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At the beginning of the quarter CBS Canterbury, Southern Cross Building Society and Marac announced that they had signed a memorandum of understanding to explore a merger to create a NZ owned and NZX listed bank. As many of you are aware, industry consolidation was a primary driver of our initial investments in both CBS Canterbury and Southern Cross Building Society. I recently attended the 135th AGM of CBS Canterbury on 20 July 2010 in Ashburton where the merger timetable was outlined as follows:

  • Mid / Late August – Merger terms will be announced;

  • Mid / Late November – SGM will be held by CBS Canterbury to vote on the proposal.

Independent appraisal reports can be expected to be released well in advance of the SGM.

According to the Chairman of CBS Canterbury, the merger discussions are proceeding to plan and there remains a willingness on all sides to see a transaction complete as the parties believe this to be in the best interests of all shareholders / depositors and that they have a unique opportunity to create another NZ-owned bank.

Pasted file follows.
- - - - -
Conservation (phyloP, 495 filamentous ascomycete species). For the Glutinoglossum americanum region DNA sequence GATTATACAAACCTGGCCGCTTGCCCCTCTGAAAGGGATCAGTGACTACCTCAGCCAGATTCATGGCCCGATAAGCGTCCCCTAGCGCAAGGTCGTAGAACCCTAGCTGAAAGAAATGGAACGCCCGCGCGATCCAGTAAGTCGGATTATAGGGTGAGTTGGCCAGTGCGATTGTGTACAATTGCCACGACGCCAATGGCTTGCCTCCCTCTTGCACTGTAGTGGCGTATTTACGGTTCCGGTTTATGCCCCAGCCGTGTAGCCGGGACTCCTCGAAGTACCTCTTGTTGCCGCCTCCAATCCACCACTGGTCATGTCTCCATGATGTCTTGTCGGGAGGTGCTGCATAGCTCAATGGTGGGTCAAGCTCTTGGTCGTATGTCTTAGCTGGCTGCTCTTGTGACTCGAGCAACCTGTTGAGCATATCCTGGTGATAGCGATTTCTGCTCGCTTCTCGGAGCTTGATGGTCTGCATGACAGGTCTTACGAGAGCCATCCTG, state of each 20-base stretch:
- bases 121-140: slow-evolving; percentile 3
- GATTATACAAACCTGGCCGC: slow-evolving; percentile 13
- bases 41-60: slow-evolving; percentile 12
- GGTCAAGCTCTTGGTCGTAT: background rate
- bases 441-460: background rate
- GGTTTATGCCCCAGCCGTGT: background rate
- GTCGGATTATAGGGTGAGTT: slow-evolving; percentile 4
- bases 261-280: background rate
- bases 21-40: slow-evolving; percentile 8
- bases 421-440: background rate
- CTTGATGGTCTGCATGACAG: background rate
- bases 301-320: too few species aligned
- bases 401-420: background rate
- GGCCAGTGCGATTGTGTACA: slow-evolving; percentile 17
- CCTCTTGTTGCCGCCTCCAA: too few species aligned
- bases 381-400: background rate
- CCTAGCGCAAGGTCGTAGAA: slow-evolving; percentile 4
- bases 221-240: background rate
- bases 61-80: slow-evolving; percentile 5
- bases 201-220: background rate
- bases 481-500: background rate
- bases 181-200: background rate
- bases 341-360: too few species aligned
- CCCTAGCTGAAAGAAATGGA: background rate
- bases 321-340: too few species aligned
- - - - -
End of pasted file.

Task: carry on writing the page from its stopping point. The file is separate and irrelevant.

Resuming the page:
I agree with these thoughts and while it will take time to realise the full potential of our investment we see this as a significant step to closing what I see as a large discount between the current values at which we carry Southern Cross in our books, as well as what the NZAX market suggests CBS is worth versus the merged entity which will attract significantly more investor and broker attention when it is listed on the main board of the stock exchange (NZSX).

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The Value Fund added five new positions during the second quarter – Arden Group (US), BP plc (UK), Groupe Bruxelles Lambert (Belgium), Genting (Malaysia), Sofina (Belgium).